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COURTESY OF THE AUTHOR
Keith Giammanco, left, and his wife Caroline. The two met during Keith Giammanco's time in prison.
Like most people, I never worried about prison or the criminal justice system until it ended up on my own doorstep.
I grew up with a deputy sheriff father and a loving stay-at-home mother. I earned good grades, went to college and became a teacher.
In 2011, I took a job teaching in the Missouri Department of Corrections where I met my husband, Keith Giammanco. We certainly didn’t expect to fall for each other in prison, but love doesn’t use a GPS.
Long before we met, Keith was a middle-class, single dad supporting his teenage twin daughters as an independent stockbroker. After his difficult divorce, the economy began its descent toward the 2008 recession.
He panicked. Keith was teetering on the edge of bankruptcy as he tried to keep his house, feed his daughters, Elise and Marissa, and pay for their parochial high school education. He didn’t want to disrupt their lives any more after the divorce.
Many people say they’d do anything for their kids, and we admit that Keith took that sentiment too far as became known as the “Boonie Hat Bandit” for robbing several banks in the St. Louis area. He used the proceeds from these unarmed heists to keep his family’s life afloat.
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COURTESY OF THE AUTHOR
Keith Giammanco and his daughters during happier times.
When people are afraid, they don’t use good judgment, and we’d never say his crimes were okay.
Keith took responsibility for his actions, pleading guilty in 2009 to all twelve bank robberies. Even the federal judge said his apology was the sincerest she had encountered.
He was sentenced to six years and four months in federal court. Bank robbery is a federal offense, and his prosecution should have been finished.
However, St. Louis County Prosecuting Attorney Bob McCulloch decided to use Keith’s guilty plea in federal court as evidence against him in state court for another conviction. McCulloch’s choice to prosecute him twice for the same crimes resulted in a sentence of twenty years—three times as much prison time as the federal sentence. Instead of release in 2014, Keith can’t come home until 2025, at the earliest. If he only served his federal sentence, he would’ve seen his daughters when they were 24. They will be 38 when Keith is released.
The difference between six years and 20 years can be a lifetime. Births happen, deaths happen, medical emergencies arise, and all the big and little things that we treasure in life pass us by.
In the time since Keith’s federal sentence ended and he was still imprisoned, Elise and Marissa’s mother died. The girls have faced terrible personal crises and losses without their father.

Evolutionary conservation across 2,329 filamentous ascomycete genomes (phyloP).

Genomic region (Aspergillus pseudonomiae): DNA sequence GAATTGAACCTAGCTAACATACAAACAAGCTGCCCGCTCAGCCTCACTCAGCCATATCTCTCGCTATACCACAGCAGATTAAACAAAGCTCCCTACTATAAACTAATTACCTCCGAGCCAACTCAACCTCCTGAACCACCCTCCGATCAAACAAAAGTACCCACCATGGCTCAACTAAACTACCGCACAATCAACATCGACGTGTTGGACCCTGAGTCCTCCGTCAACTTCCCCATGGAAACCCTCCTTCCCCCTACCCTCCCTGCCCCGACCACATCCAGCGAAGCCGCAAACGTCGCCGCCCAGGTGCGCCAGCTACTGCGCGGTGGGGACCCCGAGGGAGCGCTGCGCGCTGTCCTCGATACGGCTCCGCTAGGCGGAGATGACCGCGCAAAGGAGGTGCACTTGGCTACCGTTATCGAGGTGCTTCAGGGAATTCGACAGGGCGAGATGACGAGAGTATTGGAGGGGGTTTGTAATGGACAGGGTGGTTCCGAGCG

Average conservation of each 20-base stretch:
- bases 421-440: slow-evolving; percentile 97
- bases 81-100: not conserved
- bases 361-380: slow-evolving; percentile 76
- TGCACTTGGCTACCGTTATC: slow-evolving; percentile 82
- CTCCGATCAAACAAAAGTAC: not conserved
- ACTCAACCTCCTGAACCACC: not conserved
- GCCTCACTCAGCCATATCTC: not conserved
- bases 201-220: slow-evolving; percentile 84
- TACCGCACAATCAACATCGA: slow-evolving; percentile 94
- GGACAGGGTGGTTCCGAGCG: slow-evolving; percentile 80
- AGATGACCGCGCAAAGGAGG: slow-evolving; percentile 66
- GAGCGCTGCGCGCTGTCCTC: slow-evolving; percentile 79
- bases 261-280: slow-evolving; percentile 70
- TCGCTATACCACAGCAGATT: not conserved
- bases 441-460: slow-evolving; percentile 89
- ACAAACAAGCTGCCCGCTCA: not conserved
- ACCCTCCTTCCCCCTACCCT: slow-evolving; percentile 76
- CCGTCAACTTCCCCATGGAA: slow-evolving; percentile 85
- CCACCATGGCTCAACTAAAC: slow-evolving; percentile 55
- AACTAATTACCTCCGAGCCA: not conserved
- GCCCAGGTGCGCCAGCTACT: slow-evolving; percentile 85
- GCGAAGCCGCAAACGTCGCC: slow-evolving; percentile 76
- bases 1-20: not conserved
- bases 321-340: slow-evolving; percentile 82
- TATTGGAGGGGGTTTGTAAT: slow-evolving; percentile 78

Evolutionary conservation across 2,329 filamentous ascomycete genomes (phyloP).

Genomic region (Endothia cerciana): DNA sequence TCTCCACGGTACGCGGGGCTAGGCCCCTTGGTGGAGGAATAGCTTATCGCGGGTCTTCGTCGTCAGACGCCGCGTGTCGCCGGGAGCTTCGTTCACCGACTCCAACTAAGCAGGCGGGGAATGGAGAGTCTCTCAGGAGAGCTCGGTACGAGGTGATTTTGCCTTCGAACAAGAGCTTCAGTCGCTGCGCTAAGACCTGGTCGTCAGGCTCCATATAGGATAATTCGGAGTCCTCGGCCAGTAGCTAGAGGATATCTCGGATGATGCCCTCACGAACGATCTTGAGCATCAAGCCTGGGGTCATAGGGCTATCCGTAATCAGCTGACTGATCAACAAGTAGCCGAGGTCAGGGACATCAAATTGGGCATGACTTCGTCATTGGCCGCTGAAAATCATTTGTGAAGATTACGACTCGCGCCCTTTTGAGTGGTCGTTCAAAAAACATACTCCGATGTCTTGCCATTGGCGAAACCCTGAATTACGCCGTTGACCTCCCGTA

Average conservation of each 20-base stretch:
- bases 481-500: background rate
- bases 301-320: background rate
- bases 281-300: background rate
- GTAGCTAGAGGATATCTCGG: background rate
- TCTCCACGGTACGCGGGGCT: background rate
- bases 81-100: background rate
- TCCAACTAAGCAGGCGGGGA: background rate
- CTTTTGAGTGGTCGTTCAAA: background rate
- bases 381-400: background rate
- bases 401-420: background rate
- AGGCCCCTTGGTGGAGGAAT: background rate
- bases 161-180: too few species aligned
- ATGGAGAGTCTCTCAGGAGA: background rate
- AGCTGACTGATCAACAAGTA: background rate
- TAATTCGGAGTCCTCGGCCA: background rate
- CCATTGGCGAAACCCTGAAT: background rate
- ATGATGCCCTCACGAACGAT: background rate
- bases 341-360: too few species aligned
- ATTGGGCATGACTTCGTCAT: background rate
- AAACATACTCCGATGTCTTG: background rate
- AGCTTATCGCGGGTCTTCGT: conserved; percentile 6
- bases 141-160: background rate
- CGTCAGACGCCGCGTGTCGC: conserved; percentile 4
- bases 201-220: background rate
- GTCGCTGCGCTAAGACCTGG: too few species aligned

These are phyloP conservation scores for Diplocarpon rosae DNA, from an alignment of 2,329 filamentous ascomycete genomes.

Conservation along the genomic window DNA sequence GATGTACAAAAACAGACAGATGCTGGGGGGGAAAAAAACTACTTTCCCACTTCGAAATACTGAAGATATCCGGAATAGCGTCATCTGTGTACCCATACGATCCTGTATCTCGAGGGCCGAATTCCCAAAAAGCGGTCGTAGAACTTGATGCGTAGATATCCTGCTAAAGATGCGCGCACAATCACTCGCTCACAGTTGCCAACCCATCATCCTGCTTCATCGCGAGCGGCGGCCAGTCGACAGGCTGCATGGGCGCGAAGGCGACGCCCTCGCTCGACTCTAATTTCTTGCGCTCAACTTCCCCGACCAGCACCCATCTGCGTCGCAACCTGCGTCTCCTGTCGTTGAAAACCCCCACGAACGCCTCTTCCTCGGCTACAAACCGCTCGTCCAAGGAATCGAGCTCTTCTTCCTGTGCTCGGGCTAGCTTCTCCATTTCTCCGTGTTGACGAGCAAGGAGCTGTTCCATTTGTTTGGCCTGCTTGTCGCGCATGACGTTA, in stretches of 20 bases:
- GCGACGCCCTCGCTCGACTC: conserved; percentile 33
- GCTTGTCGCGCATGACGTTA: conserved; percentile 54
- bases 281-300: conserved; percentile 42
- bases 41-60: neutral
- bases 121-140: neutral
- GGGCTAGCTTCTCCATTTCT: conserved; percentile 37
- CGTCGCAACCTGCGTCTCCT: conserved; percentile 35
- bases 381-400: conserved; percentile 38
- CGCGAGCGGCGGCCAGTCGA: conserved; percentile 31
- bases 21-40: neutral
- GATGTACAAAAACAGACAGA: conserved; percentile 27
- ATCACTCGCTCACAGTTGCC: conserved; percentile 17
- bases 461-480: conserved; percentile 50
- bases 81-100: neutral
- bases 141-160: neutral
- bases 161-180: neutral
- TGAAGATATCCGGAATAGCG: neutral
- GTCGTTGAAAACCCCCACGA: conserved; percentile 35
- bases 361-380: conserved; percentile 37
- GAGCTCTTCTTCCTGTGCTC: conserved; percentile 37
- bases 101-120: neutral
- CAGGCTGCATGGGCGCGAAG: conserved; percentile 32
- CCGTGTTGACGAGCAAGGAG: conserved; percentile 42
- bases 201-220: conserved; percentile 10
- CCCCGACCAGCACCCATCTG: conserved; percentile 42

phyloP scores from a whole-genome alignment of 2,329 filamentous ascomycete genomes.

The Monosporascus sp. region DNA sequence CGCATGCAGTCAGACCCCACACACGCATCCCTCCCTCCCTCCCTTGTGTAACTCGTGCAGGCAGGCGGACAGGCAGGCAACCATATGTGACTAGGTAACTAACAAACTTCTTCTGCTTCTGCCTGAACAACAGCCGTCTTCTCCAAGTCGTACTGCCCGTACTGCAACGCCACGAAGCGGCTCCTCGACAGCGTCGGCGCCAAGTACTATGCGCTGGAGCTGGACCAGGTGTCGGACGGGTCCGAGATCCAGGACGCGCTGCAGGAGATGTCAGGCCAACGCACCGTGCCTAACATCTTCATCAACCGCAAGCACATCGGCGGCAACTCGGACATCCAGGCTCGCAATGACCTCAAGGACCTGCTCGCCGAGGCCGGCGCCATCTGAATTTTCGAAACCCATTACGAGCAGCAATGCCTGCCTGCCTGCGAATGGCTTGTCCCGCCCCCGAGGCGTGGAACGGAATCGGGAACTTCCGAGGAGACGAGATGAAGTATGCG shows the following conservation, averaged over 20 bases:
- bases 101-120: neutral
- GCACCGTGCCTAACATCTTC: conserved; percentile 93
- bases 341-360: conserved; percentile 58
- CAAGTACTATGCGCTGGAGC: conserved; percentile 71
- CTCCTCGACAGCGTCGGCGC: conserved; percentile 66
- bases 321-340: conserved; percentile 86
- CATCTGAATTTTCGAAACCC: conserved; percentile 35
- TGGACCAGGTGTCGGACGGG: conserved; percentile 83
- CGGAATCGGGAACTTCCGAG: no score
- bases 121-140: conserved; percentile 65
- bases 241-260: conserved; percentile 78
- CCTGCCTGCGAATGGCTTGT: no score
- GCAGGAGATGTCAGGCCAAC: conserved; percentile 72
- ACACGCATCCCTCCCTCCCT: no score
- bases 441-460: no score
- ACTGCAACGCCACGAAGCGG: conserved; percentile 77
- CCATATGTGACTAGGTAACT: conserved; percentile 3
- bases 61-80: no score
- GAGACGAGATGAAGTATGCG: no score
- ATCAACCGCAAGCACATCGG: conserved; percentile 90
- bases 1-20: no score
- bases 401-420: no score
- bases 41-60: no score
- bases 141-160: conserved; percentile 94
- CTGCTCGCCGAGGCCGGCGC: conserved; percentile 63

Life has been difficult for me, too. I have undergone four CT scans, two biopsies, two different cancer scares, and two reconstructive surgeries without my husband by my side. Keith has faced medical issues of his own, and we hope that by the time the second conviction is over we are here to spend our remaining time together.
Some of you may not care about our personal struggles.
You should, however, care about the cost to you as taxpayers. Missouri will pay for every bit of Keith’s decades of incarceration. At more than $22,000 a year to house an inmate, you should be asking why one prosecutor volunteered your tax dollars for a situation already under federal jurisdiction. Using the Vera Institute’s estimates, Keith’s additional fourteen years of incarceration will cost Missourians at least $310,618.
Prosecutors can use their discretion to continue prosecution when the federal government gives out a sentence like this or they can decide that justice was served. Bob McCulloch could have allowed my husband to come home after six years but instead he added additional penalties.
That is why the upcoming St. Louis County prosecuting attorney race is so important. We need reform-minded prosecutors committed to prioritizing alternatives more effective at preventing future crime.
Imprisonment hurts families and communities. It should be the last option, not the first.
Your vote in the August 7 primary has the power to shape a prosecuting office that works towards justice, not punishment.
Caroline Giammanco is a public school teacher, author, and criminal justice reform advocate. You can connect with her on Facebook at Caroline Giammanco Author and on Twitter @GiammancoBook. The
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